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Title: Accumulation of C-CTX1 in Muscle Tissue of Goldfish (Carassius auratus) by Dietary Experience
Authors: Sánchez Henao, Julián Andrés 
García Álvarez, Natalia 
Padilla Castillo, Daniel Fermín 
Ramos Sosa, María José 
Silva Sergent, Freddy Alejandro 
Fernández Rodríguez, Antonio Jesús 
Estévez, Pablo
Gago-Martínez, Ana
Diogène, Jorge
Real Valcárcel, Fernando 
UNESCO Clasification: 310905 Microbiología
310801 Bacterias
3105 Peces y fauna silvestre
Keywords: Ciguatera
Caribbean ciguatoxin
Muscle bioaccumulation
Cytotoxicity assay
Goldfish, et al
Issue Date: 2021
Project: Risk Characterization Of Ciguatera Food Poisoning In Europe 
Ciguatoxina en la cadena alimentaria: estudio controlado de su bioacumulación en especies de peces 
Journal: Animals 
Abstract: Some marine microalgae usually present in warm waters can produce ciguatoxins (CTXs); these toxins can accumulate in fish through the trophic chain, causing the food poisoning known as ciguatera in humans. It is important to understand how these compounds could be incorporated into fish muscle. For this purpose, this study was conducted using goldfish, an omnivorous freshwater species, daily fed raw fish flesh contaminated with a known toxicity concentration of CTX, seeking the accumulation profile in muscle and any signs of intoxication. Toxicity was detectable from day eight of the toxic diet and reached its maximum after two weeks. Signs of poisoning were observed after two weeks in all treated fish. However, two individuals developed strong symptoms, and one of them was separated and fed non-toxic food for 60 days; it showed recovery signs after the first week, and no toxicity was observed at the end of that non-toxic period. These results demonstrate that this toxin can accumulate in the muscle tissue of goldfish and produce associated symptomatology. Moreover, goldfish can recover and eliminate the CTX from its muscle if the toxin source is not available.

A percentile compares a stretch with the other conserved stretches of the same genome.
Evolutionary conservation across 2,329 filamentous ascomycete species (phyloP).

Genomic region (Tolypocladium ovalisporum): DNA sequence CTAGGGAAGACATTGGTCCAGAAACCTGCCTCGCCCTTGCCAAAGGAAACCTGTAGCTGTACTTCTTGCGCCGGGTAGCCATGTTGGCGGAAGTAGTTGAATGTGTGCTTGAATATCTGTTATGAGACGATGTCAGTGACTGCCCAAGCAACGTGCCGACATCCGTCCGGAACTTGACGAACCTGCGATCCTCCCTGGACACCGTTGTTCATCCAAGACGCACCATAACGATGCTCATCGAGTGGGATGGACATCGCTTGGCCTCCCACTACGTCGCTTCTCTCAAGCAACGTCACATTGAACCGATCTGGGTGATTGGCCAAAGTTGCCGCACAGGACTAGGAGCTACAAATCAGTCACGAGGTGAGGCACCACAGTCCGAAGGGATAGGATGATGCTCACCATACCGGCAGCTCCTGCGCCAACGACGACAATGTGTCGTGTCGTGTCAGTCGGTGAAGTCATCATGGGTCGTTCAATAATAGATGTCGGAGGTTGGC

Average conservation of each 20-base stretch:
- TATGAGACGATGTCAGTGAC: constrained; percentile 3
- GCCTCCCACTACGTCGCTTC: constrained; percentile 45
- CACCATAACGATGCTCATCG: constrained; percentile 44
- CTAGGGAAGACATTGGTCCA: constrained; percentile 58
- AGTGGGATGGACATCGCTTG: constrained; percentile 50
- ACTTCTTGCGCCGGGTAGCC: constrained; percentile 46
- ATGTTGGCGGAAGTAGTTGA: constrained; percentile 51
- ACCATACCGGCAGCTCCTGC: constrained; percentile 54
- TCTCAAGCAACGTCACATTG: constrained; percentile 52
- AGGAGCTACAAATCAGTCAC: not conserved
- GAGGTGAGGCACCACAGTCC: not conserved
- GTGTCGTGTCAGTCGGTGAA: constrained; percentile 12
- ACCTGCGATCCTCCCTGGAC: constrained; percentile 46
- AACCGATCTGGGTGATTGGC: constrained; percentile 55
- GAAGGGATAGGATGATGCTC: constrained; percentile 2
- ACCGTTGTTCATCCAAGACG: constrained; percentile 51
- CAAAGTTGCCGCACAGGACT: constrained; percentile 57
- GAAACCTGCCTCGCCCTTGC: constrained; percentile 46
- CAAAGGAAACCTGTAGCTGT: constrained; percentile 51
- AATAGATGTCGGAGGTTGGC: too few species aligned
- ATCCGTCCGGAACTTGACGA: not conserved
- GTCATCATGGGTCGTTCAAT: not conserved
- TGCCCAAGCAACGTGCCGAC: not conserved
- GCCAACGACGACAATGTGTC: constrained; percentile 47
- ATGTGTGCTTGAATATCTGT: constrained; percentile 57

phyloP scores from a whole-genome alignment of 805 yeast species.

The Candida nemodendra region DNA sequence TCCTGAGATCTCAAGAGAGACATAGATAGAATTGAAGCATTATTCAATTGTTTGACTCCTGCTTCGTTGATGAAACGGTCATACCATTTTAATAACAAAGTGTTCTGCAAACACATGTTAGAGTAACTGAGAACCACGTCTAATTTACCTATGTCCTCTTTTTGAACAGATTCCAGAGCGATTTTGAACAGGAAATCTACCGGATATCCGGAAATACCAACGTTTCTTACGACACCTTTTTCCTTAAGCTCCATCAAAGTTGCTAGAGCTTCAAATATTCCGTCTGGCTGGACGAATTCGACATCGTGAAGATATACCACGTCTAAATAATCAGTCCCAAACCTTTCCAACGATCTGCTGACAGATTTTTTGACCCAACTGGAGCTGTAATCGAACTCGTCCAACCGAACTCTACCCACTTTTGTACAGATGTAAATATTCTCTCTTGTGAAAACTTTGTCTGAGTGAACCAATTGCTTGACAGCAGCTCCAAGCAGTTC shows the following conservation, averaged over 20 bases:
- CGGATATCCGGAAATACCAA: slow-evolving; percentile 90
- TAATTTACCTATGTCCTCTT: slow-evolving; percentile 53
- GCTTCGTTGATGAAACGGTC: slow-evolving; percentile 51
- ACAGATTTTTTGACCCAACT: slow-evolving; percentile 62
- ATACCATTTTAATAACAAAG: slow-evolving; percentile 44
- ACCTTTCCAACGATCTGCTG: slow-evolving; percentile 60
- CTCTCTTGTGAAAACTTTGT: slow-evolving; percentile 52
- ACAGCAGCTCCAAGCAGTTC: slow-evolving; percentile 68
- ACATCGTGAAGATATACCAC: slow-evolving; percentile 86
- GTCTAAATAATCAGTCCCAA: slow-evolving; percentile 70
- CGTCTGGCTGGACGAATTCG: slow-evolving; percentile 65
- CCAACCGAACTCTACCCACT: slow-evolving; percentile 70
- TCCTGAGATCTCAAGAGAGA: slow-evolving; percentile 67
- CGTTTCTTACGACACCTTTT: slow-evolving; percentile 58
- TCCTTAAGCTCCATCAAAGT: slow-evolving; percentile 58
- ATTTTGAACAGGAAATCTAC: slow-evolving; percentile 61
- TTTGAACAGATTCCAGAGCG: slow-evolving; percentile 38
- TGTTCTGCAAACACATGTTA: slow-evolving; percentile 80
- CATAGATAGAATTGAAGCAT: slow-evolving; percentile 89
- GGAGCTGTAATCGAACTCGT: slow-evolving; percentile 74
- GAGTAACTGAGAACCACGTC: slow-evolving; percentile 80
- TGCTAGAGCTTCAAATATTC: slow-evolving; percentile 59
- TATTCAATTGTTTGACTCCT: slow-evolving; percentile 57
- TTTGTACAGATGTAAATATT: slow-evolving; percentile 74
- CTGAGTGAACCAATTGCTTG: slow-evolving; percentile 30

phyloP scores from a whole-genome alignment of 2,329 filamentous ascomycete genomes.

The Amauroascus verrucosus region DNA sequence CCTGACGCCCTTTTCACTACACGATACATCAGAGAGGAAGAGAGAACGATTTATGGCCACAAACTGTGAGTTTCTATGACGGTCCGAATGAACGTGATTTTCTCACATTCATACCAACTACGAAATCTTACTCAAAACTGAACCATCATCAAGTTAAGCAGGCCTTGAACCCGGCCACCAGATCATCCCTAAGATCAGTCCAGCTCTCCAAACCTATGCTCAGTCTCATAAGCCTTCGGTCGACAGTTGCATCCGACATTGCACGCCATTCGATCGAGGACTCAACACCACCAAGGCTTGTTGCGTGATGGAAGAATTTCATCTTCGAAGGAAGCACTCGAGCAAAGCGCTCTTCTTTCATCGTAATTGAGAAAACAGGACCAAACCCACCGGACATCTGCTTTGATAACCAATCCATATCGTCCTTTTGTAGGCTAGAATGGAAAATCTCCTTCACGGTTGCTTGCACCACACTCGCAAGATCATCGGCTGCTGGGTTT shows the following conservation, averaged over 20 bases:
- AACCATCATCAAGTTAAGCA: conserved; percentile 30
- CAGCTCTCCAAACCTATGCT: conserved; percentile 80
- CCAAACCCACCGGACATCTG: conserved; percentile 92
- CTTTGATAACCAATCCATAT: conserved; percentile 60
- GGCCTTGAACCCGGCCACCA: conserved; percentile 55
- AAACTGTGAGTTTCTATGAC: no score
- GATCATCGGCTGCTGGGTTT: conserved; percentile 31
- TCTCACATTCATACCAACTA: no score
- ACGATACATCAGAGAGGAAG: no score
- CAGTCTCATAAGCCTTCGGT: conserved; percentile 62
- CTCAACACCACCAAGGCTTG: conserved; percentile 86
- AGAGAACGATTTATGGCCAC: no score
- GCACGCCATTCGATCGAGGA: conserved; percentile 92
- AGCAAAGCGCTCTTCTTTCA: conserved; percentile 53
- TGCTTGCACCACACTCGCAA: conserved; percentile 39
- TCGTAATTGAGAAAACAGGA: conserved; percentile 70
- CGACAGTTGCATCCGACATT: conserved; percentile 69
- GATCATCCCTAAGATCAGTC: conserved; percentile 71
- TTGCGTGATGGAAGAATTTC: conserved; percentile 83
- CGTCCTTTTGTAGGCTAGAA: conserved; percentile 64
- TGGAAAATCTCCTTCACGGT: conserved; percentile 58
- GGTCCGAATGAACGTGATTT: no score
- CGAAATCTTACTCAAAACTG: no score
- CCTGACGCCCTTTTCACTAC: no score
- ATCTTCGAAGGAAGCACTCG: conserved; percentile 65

Ciguatoxins (CTXs) are produced by dinoflagellates usually present in tropical and subtropical waters. These toxins are bioaccumulated and transformed in fish causing ciguatera fish poisoning (CFP) in humans. Few trials have been performed to understand how CTXs are incorporated into fish. This study developed an experimental model of goldfish (Carassius auratus) fed flesh contaminated with Caribbean ciguatoxin (C-CTX1). Fourteen goldfish were fed 0.014 ng CTX1B (Eq. g−1 of body weight) daily, and control goldfish received non-toxic flesh. CTX presence was determined by a cell-based assay on days 1, 8, 15, 29, 36, 43, and 84. Toxicity was detected in muscle from the second sampling and then seemed to stabilize at ~0.03 ng CTX1B Eq. g−1. After two weeks, all experimental goldfish developed lethargy and loss of brightness, but only two of them displayed erratic swimming and jerking movements near the sixth sampling. One of these fish had its toxic diet replaced by commercial food for 60 more days; the fish showed recovery signs within the first weeks and no CTX activity was detected. These results indicate that C-CTX1 could accumulate in goldfish muscle tissue and produce toxic symptoms, but also remarked on the detoxification and recovery capacity of this species.
ISSN: 2076-2615
DOI: 10.3390/ani11010242
Source: Animals [ISSN 2076-2615], v. 11(1), 242 (Enero 2021)
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